After the Board failed to file an appearance, plaintiff, on July 28, 1988, sent the Board notice of his motion that he would be seeking the entry of a default against the Board "as the [Board] was served on February 1, 1988, but has failed to appear or answer." Plaintiff sent this notice via certified mail and the Board received it on July 29, 1988.
On three separate subsequent occasions, defendant was found in default. On August 29, 1988, the trial court (Judge Willard J. Lassers) granted plaintiff's motion to enter a default judgment against defendant, stating that defendant was served on February 1, 1988, but failed to appear or answer. Judge Lassers also ordered the matter for prove-up. On January 29, 1990, Judge Lester D. Foreman held defendant in default, finding that defendant failed to appear to answer the trial call. On March 27, 1990, Judge Angelo D. Mistretta entered an order holding defendant to be in default. Finally, on April 17, 1990, the trial court entered a default judgment against defendant in the amount of $10 million.
On August 25, 1997, plaintiff filed a petition to revive the default judgment entered on April 17, 1990. On September 2, 1997, defendant was served with summons in connection with the petition for revival of judgment. It is interesting to note that this summons was served in the same manner as the previous summons, i.e., not being served on the president or secretary of the Board but, rather, on a receptionist (June McBride). On October 1, 1997, defendant filed an appearance.
On November 5, 1997, defendant filed its motion to vacate the default judgment, which was the subject of plaintiff's revival petition, on the grounds that the service of process performed on February 1, 1988, was defective and did not comply with the statutory requirements of section 2-211. Based on its assertion that service was improper, defendant maintained that the trial court had lacked jurisdiction to enter a default judgment.
During the course of discovery, the depositions of 12 persons, including former and current officers and employees of the Board, were taken. The deponents and their respective positions in February 1988 were: (1) Frank Gardner, the president of the Board; (2) Patricia Whitten, the chief counsel of the Board; (3) John Wren, the first assistant attorney for the Board; (4) Thomas Corcoran, the secretary for the Board; (5) Norma L. Tsuhako, the assistant secretary for the Board; (6) Robert A. Wilson, an assistant attorney for the Board; and (7) Yolanda Chavez, the receptionist for the Board's law department. Two former Board employees testified: Nancy Faulk, a former receptionist and clerical clerk in the law department, and Corkye Wills, a former office manager in the law department. Two deponents testified as to their separate investigations into the matter: William Morgan, a current assistant attorney for the Board and the successor of Wilson, and John Patton, an account manager at Martin Boyer. In addition, Marvin Thomas, the deputy sheriff who served the subject summons and complaint, testified.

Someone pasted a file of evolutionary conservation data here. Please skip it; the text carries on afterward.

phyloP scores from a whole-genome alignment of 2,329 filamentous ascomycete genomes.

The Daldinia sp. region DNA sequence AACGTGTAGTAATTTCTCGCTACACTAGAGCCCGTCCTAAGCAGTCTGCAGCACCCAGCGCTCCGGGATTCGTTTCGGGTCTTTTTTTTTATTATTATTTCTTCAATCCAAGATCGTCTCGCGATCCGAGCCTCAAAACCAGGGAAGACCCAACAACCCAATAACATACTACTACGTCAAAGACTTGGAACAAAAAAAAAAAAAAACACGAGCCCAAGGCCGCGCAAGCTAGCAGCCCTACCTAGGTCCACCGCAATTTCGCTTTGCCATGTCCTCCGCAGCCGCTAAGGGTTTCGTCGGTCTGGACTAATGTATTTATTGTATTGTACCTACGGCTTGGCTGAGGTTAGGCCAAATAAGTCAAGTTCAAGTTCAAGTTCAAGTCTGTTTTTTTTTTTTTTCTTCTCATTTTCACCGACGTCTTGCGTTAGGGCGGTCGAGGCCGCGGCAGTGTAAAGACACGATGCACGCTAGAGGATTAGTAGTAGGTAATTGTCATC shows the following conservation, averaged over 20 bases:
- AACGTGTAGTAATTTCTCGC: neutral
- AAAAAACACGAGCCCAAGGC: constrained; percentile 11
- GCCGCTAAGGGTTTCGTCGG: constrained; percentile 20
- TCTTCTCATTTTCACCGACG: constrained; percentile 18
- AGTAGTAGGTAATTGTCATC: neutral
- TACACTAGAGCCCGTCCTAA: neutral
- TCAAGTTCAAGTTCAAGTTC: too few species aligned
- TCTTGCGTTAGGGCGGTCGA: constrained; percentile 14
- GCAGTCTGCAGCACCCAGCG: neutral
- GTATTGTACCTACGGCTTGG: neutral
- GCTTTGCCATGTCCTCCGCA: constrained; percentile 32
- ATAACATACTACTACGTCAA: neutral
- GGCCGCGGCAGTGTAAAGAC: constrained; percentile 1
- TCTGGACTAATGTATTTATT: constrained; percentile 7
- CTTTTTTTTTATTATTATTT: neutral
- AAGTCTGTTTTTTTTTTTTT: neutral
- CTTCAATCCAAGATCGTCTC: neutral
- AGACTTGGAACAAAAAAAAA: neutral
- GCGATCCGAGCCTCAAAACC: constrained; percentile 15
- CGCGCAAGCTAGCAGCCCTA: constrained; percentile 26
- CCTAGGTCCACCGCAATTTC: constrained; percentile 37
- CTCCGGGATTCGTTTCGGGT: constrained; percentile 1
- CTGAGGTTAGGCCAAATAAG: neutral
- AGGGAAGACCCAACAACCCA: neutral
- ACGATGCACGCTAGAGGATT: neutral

The record, based upon these depositions, reveals that at the time of the contested service (February 1988), the Board and its law department shared premises at 1819 West Pershing Road in Chicago. The president of the Board, the secretary of the Board and support personnel were located on the sixth floor. The Board's law department, including its chief counsel, was located on the fifth floor. The law department also maintained offices at 188 West Randolph Street, which included the divisions for personal injury and workers' compensation.
The documents and testimony establish the route taken by the subject summons and complaint. A deputy sheriff (Thomas) delivered the subject summons and complaint to the fifth floor at Pershing Road. The receptionist for the law department (Chavez) accepted and date-stamped the documents. The first assistant attorney for the Board (Wren) reviewed the summons and complaint, wrote "personal injury" on the documents, and designated that the case be sent to the West Randolph Street office for handling. An assistant attorney in the West Randolph Street office (Wilson) received the subject documents and forwarded the case to Martin Boyer by letter dated February 9, 1988. A daily pickup and delivery system was in effect between the 188 West Randolph Street office and Martin Boyer. On July 29, 1988, the Board was notified by certified mail that plaintiff would be seeking a default judgment because the Board never filed an appearance. In 1991, when he was hired to succeed Wilson as an assistant attorney for the Board in the West Randolph Street office, Morgan was assigned to review the status of cases that had been sent to Martin Boyer. In his investigation, Morgan found that the file on the subject claim had been closed on September 22, 1989. Martin Boyer no longer has any paper records of the case because the files were destroyed pursuant to a record retention policy.